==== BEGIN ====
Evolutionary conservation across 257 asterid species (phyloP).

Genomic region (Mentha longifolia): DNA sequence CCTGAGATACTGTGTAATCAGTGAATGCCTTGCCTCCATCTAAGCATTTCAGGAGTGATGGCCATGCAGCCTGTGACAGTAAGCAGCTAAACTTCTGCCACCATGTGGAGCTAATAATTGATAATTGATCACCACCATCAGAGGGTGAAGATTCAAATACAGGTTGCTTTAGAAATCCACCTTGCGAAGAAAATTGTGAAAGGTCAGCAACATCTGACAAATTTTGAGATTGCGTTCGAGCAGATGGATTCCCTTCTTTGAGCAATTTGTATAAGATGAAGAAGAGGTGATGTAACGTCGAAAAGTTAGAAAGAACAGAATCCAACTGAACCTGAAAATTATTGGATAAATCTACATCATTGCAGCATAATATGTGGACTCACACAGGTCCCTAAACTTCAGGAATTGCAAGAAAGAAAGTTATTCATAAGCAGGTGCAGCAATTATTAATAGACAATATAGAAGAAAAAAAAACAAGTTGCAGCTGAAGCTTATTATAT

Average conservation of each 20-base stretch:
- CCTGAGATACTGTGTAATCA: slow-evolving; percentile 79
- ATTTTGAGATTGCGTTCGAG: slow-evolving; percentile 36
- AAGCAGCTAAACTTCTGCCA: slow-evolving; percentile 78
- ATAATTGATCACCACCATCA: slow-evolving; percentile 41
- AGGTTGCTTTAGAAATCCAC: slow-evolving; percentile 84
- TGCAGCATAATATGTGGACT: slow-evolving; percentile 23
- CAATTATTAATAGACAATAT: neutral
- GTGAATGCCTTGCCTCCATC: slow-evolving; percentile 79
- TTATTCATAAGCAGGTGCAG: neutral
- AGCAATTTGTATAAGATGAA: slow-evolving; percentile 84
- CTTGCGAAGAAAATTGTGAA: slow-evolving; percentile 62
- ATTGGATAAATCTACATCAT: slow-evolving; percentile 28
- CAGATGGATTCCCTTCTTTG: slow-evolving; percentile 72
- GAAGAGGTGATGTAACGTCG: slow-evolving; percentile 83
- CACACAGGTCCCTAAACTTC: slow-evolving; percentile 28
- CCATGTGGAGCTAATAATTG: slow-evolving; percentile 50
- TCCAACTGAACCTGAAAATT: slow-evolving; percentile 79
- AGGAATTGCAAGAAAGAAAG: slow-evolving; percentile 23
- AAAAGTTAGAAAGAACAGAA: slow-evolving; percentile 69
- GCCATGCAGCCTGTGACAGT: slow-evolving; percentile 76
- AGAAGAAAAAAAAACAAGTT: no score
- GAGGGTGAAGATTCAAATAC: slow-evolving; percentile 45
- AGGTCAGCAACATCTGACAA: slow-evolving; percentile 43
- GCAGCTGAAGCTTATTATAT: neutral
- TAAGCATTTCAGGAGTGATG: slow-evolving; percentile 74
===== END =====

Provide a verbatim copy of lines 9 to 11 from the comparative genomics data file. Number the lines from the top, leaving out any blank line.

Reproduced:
- TGCAGCATAATATGTGGACT: slow-evolving; percentile 23
- CAATTATTAATAGACAATAT: neutral
- GTGAATGCCTTGCCTCCATC: slow-evolving; percentile 79